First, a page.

Anyone here ever seen such a thing?
    Yup, I have one of those weird bikes too. I am extra careful with the seat post because I know that if it is lost or damaged, it will be a real headache to replace.

    If you need a fix and the bike isn't collectible, you can use a cutting tool to cut a groove into the rear of the post tube about 2" lengthwise. Then, put a seat clamp collar on the post tube (available at nashbar.com now on sale for $6.99). This approach will also give you a wider variety of seat posts and make seat height adjustment easier.

    http://www.nashbar.com/profile.cfm?c...%20Accessories

    Mike

  5. #5
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    Quote Originally Posted by mike View Post
    Yup, I have one of those weird bikes too. I am extra careful with the seat post because I know that if it is lost or damaged, it will be a real headache to replace.

    If you need a fix and the bike isn't collectible, you can use a cutting tool to cut a groove into the rear of the post tube about 2" lengthwise. Then, put a seat clamp collar on the post tube (available at nashbar.com now on sale for $6.99). This approach will also give you a wider variety of seat posts and make seat height adjustment easier.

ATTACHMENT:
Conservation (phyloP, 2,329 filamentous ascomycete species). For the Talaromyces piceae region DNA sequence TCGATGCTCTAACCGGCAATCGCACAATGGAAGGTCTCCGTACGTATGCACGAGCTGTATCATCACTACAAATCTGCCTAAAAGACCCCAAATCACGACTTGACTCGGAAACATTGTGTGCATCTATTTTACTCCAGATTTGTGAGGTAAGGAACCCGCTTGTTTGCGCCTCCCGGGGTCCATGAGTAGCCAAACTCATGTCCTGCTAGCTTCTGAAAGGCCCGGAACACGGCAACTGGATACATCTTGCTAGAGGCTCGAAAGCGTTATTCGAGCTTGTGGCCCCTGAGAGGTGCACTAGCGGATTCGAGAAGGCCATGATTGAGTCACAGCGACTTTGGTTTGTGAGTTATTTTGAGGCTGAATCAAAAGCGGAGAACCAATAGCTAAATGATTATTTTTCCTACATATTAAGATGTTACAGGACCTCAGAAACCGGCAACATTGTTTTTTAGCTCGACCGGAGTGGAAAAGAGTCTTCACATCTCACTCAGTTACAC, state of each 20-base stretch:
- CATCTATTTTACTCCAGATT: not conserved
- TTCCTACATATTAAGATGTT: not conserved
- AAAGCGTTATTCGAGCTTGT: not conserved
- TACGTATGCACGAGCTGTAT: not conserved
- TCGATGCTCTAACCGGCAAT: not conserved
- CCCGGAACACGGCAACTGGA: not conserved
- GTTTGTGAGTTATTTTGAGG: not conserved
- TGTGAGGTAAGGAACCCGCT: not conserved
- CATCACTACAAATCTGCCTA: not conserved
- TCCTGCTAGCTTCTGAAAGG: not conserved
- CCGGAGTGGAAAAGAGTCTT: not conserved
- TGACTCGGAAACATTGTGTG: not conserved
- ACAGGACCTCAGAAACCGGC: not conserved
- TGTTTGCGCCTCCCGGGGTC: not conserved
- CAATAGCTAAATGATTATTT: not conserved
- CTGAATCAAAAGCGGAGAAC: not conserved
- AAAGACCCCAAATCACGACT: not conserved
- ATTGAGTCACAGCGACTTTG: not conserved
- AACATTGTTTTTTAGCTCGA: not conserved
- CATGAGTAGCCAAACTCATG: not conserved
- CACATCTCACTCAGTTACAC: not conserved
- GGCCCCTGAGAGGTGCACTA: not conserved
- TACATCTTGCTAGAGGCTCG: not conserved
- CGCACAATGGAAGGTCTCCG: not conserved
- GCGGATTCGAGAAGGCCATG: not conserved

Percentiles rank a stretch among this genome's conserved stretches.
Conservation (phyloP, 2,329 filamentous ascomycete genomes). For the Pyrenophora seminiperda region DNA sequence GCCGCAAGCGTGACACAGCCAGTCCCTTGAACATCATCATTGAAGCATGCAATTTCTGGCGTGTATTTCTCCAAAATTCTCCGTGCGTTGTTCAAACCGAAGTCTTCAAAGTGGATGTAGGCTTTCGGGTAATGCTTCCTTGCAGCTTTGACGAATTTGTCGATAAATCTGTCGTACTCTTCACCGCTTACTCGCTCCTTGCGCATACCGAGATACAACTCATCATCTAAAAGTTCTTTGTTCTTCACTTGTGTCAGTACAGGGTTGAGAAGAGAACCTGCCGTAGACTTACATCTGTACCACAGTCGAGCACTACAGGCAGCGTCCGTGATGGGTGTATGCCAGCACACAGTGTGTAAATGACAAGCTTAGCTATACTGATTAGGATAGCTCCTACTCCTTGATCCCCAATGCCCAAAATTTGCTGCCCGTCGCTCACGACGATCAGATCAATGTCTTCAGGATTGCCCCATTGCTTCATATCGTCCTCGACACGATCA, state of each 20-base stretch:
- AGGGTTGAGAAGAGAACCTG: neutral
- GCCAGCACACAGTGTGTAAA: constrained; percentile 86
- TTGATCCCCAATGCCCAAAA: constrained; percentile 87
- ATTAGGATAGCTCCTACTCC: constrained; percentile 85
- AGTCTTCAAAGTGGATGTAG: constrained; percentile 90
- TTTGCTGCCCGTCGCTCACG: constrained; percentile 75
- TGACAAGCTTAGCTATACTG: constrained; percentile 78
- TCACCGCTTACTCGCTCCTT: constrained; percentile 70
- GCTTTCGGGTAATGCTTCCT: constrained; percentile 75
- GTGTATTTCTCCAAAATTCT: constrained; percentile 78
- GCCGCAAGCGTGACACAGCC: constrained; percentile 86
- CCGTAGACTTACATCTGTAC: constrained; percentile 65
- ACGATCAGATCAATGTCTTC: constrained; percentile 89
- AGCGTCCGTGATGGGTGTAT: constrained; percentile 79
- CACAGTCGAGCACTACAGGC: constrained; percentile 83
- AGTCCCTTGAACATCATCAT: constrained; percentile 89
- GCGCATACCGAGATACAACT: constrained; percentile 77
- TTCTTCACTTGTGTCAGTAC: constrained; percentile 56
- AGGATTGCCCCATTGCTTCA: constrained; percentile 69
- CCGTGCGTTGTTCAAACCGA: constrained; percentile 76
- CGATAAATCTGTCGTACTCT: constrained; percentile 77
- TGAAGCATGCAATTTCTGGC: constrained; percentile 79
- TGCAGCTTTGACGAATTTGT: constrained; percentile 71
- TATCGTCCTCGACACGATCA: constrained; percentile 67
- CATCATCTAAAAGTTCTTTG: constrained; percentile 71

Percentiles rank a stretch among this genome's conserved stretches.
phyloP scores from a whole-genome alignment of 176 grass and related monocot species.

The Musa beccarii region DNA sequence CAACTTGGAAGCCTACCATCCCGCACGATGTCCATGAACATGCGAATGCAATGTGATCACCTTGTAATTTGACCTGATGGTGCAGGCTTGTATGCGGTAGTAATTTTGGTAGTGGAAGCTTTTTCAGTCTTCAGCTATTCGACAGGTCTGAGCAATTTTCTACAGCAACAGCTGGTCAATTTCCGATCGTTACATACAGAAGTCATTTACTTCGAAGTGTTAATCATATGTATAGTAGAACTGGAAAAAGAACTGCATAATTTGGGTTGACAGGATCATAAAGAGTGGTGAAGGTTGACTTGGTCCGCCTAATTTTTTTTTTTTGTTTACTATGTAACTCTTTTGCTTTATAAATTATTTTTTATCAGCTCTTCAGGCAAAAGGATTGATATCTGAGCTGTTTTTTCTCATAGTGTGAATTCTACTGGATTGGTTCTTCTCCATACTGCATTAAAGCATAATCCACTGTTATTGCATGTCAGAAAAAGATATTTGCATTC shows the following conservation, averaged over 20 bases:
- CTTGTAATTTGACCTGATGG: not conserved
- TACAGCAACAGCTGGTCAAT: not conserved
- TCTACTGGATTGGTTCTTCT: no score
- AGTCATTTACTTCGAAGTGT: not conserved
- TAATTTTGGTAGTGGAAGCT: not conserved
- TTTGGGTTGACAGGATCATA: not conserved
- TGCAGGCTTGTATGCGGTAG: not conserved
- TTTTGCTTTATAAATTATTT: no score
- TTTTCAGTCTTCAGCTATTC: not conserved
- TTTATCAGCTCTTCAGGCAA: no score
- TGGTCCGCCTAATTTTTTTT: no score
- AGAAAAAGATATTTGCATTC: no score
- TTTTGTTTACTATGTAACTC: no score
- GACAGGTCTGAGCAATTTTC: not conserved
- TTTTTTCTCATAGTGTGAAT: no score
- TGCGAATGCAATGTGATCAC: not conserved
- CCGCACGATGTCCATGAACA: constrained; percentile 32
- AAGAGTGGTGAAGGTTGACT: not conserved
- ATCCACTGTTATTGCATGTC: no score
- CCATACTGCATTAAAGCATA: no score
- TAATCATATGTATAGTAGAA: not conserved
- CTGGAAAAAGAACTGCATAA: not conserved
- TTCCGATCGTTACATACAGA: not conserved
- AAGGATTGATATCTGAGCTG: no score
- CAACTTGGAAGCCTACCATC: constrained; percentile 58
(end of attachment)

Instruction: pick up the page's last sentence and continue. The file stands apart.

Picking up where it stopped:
http://www.nashbar.com/profile.cfm?c...%20Accessories

    Good ideas but a couple of further suggestions:

    If you cut a slot in the rear of the seat tube, drill a hole (say 1/8" or 3/16" diameter) at the bottom of the slot to prevent the tube from cracking further.

    Get a seat tube clamp that has a bolt, not a QR skewer like the one shown. It will be lighter and more secure as your new seatpost and saddle can't be stolen as easily.

  6. #6
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    As much as it hurts to cut into a frame, if that's the only option you have, then you may have to. My grandma gave my parents her bike as well as my grandpa's when he passed away, and someone had modified the "girls" bike to lower the seat as low as it could feasibly go by cutting the seat tube off by a significant bit. I assume my grandpa did so that my grandma could feel safer while riding, but I don't know. My mom, while short, is much taller than my grandma, so she needed the seat higher. To accommodate this I pulled out the skill saw and cut a small grove in the back. It still had the clamp for tightening the seat down, but it didn't do anything before. Worked like a charm, and with the seat there no one can even tell without looking for it.